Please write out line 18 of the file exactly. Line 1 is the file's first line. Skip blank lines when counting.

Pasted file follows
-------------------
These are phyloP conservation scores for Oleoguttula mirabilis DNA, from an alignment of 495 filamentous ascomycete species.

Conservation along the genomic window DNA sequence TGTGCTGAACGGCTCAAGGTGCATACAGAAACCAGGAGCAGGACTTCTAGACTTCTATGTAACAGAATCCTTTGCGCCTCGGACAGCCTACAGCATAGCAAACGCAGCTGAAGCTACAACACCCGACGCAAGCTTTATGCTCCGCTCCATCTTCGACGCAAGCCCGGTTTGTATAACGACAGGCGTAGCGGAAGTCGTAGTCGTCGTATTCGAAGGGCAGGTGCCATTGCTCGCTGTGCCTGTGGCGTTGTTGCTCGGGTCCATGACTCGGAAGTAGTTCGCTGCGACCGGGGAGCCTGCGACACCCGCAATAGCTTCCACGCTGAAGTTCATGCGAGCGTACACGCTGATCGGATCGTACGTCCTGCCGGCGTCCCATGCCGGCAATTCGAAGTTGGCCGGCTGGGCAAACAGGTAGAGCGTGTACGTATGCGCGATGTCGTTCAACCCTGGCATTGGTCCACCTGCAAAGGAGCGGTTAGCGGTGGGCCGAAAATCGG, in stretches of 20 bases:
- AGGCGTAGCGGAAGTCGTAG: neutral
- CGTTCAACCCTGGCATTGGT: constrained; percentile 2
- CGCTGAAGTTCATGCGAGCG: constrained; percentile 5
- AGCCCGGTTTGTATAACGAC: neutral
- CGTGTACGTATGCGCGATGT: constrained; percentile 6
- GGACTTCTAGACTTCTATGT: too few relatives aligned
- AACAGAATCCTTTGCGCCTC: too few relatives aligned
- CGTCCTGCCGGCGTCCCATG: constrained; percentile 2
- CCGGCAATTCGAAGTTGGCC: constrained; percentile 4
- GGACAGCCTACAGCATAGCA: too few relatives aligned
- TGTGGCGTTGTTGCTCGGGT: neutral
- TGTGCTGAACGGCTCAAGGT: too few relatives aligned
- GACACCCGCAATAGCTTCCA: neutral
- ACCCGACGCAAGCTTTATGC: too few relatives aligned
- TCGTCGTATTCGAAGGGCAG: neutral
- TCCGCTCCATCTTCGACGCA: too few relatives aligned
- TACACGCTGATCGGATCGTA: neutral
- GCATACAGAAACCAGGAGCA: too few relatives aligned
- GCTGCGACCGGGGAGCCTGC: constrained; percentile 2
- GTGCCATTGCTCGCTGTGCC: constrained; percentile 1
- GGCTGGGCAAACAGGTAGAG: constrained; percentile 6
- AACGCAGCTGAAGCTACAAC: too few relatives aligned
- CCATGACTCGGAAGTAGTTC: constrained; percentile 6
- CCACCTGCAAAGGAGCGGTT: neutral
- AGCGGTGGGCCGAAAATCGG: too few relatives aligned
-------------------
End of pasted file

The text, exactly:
- TCCGCTCCATCTTCGACGCA: too few relatives aligned